Eating a proper diet is one way to prevent and manage many different health conditions like heart disease, irritable bowel syndrome or diabetes. For patients with diabetes, there are several foods and habits to emphasize and several to avoid when creating a diet plan.

Goals of a Diet Plan

There are three primary goals of any dietary plan with diabetes in mind:

  • • Control your blood sugar levels
  • • Manage or lower your weight
  • • Control risk factors of heart disease, such as high blood pressure and high blood fat content

These goals are affected by the food we choose to eat, but they’re also affected by when we eat them. A healthy, diabetes-friendly diet includes three meals a day at regular intervals—this sort of scheduling helps the body regulate insulin and use it properly.

Foods to Promote

There are several types of food that are beneficial for a diet aimed at managing diabetes. Some foods fall under the “superfood” category. These foods have a low glycemic index, a ranking of carbohydrate-containing foods based on how it affects glucose in the blood. These superfoods are classified as such by the American Diabetes Association:

  • • Leafy green vegetables
  • • Berries, tomatoes and citrus fruit
  • • Sweet potatoes
  • • Salmon or any other fish high in Omega-3 fatty acids
  • • Beans and nuts
  • • Whole grains
  • • Fat-free milk or yogurt

In addition to diabetes superfoods, you should also eat food that contains the following:

  • High fiber: Fruits, vegetables, legumes and whole-wheat flour are high in fiber.
  • “Good” fat: The “good” fats are classified as monounsaturated and polyunsaturated fats, which can help lower cholesterol. Avocados, almonds, olives, pecans and certain olive or peanut oils are high in good fats.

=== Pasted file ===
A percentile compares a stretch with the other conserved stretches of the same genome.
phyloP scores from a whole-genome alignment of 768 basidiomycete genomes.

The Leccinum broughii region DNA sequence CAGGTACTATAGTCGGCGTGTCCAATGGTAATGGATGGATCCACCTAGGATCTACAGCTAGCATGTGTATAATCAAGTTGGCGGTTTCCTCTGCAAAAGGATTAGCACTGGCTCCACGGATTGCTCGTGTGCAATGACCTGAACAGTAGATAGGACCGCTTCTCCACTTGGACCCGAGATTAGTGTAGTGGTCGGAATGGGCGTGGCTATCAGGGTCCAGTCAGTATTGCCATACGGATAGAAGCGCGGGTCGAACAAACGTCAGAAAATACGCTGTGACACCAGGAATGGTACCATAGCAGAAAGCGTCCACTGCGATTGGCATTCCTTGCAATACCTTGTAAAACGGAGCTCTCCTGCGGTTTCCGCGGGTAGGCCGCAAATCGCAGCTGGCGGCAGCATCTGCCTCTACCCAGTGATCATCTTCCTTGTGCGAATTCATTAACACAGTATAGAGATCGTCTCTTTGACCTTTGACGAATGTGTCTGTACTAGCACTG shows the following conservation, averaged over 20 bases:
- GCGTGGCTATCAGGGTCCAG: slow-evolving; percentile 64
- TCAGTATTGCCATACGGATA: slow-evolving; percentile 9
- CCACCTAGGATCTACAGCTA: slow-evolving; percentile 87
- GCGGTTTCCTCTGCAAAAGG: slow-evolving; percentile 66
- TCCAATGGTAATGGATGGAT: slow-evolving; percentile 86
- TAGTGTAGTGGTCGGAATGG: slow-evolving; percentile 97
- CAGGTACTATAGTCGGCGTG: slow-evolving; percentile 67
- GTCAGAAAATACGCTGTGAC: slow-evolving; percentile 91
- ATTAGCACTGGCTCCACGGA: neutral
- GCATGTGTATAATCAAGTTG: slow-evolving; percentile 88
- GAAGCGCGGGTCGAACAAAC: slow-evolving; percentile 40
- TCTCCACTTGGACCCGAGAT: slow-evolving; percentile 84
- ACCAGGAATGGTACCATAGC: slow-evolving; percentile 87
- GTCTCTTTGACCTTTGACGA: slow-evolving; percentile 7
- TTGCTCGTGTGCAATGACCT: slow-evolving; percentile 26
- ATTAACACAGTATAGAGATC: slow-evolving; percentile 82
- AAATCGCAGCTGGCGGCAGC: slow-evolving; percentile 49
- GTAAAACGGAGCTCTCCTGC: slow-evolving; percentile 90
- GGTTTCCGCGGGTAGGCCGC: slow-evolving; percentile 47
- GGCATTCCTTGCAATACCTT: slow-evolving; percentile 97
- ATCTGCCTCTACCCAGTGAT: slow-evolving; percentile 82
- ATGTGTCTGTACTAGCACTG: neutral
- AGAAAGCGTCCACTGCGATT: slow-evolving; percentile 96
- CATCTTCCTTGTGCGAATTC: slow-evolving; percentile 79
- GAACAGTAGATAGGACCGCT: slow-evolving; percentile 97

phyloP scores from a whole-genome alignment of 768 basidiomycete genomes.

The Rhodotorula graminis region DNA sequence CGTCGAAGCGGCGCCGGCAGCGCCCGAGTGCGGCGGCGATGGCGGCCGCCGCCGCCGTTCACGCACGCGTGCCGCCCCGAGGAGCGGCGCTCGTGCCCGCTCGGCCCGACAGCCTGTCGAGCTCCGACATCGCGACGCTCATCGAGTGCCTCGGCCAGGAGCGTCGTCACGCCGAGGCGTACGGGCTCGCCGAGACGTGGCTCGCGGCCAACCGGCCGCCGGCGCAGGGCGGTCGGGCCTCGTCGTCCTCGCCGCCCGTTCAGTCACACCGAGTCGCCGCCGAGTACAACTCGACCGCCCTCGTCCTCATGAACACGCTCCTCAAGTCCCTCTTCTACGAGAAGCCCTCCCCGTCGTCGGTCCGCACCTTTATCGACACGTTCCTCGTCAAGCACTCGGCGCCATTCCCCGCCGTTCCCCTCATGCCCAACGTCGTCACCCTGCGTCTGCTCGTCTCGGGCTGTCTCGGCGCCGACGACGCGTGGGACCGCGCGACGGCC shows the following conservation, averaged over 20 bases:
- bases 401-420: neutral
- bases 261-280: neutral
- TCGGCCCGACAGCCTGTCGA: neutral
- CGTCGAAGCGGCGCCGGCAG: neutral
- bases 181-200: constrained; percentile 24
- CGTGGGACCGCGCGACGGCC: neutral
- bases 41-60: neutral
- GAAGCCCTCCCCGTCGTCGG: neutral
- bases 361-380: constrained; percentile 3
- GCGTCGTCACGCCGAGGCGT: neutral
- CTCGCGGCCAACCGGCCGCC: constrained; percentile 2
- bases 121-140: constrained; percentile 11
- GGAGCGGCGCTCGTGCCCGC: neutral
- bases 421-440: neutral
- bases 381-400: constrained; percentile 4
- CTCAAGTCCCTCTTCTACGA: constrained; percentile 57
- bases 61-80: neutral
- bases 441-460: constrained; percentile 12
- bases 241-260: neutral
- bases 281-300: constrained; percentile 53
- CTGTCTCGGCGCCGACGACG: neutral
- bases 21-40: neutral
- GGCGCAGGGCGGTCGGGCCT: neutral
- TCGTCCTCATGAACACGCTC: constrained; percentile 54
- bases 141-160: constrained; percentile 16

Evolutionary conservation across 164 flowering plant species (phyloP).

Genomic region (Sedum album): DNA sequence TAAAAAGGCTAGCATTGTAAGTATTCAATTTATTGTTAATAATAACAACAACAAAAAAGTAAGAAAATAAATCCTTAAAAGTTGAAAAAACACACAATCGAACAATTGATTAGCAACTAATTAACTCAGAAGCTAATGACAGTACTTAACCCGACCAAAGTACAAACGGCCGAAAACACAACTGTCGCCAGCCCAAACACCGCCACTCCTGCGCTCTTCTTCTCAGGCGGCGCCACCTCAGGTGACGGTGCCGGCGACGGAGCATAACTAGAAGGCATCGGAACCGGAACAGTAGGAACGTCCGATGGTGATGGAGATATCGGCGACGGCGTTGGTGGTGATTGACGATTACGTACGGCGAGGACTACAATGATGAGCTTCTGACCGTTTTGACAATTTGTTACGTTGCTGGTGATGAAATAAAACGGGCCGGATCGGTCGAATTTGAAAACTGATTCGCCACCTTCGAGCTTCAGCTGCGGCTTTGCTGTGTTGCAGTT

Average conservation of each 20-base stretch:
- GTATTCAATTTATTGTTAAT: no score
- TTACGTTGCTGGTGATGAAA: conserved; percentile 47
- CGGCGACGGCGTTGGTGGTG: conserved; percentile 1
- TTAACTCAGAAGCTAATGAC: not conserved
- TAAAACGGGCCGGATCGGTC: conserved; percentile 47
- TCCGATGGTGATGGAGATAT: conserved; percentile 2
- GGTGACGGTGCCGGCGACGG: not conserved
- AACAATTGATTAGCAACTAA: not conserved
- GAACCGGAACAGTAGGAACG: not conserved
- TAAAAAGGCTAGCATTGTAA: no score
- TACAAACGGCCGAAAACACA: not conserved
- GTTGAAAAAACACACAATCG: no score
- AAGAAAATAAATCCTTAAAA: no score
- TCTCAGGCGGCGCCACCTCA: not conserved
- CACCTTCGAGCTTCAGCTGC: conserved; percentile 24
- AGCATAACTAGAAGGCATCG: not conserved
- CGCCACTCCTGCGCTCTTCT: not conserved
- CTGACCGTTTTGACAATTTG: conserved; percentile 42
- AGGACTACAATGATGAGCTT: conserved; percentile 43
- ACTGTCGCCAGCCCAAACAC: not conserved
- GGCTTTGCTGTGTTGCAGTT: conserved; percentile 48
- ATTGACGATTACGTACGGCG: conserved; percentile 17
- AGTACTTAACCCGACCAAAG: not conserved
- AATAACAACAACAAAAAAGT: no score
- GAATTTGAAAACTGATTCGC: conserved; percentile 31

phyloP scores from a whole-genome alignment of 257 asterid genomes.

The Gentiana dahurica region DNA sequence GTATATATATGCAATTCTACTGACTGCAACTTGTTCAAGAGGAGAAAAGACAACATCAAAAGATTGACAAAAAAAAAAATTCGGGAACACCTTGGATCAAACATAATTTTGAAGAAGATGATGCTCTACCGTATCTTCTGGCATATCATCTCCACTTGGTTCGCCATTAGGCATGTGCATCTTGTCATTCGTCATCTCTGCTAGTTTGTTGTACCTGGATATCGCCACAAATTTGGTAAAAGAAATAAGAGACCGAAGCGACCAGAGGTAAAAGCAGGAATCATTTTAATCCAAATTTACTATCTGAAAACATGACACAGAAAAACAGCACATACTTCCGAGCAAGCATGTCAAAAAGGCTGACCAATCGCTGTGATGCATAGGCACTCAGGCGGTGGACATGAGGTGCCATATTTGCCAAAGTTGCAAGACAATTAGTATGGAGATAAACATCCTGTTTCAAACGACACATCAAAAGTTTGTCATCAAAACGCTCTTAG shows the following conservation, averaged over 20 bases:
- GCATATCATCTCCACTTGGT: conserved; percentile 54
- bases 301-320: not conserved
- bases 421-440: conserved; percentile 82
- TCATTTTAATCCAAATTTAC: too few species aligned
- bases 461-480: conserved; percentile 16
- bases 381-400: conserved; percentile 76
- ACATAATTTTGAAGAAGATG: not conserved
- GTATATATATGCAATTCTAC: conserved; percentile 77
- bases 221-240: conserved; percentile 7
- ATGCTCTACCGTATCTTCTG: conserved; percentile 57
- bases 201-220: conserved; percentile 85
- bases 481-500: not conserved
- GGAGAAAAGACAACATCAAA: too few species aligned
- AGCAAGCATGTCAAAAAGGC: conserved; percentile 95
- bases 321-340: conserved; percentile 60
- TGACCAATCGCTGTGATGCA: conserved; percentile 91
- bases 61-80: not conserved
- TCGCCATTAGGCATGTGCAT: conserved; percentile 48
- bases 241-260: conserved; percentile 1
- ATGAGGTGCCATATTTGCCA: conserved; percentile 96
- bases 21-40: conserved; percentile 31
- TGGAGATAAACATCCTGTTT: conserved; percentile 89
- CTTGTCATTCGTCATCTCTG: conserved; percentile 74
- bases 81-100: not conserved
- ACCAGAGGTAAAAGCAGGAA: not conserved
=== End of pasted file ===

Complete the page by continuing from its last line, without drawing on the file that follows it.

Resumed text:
• Healthy carbs: Both sugars and starches contain carbohydrates, which break down into blood glucose, and you want to emphasize the healthy ones—whole grains, fruits, vegetables and low-fat dairy.

Foods to Avoid

There are also different types of food you should avoid if you have diabetes. Most of these foods are similar to those that you would to avoid with a heart-healthy diet in mind, as diabetes increases the risk of heart disease and stroke.

  • “Bad” fat: Both saturated fats and trans fats are considered “bad” fats, which can contribute to hardening in arteries. High amounts of “bad” fat are found in foods like high-fat dairy, animal proteins, processed foods, shortening solutions and many baked items.
  • Sodium: Aim for under 2,300 milligrams of sodium per day.
  • Cholesterol: Foods like high-fat dairy and animal proteins contribute to high cholesterol, as do egg yolks, liver and other organ meats. Keep cholesterol below 200 milligrams a day.

Diet Tips

Making big changes to your diet can be difficult, but there are a few methods you can use to help make an easier change:

  • Counting carbs: Carbohydrates have some of the largest impact on your glucose levels, and therefore on diabetes symptoms. Speak to a dietician about your recommended carb levels, and start keeping track of these every day. You can coordinate this with insulin levels, if needed.
  • Plate method: This is a method for splitting up portions within every single meal you eat. The American Diabetes Association recommends that you fill half your plate every meal with non-starchy vegetables—foods like spinach, carrots and tomatoes. Reserve one quarter of the plate for a protein, and the other quarter for a whole-grain or starchy food.
  • Exchange lists system: This is a system where you plan meals and snacks based on a list of selections within a particular category. It helps standardize meals so that they are similar sizes and contain around the same amount of nutrients.
  • Glycemic index: The glycemic index is a ranking system for how carbohydrates will impact the blood’s glucose levels.

If you have diabetes and are concerned about changes you need to make to your diet, speak to a dietician about your options.

Abe Tomco, MD

As a physician, I love helping people through stressful times when they may be sick or hurt. I want to be the kind of doctor that I would want for my own family. When a doctor takes the time to help their patients understand what is happening and what the plan is, a patient’s anxiety can be greatly reduced. The patient should receive all the information they need to be an equal partner in decision-making and feel empowered about caring for their body. An ounce of prevention is worth a pound of cure.
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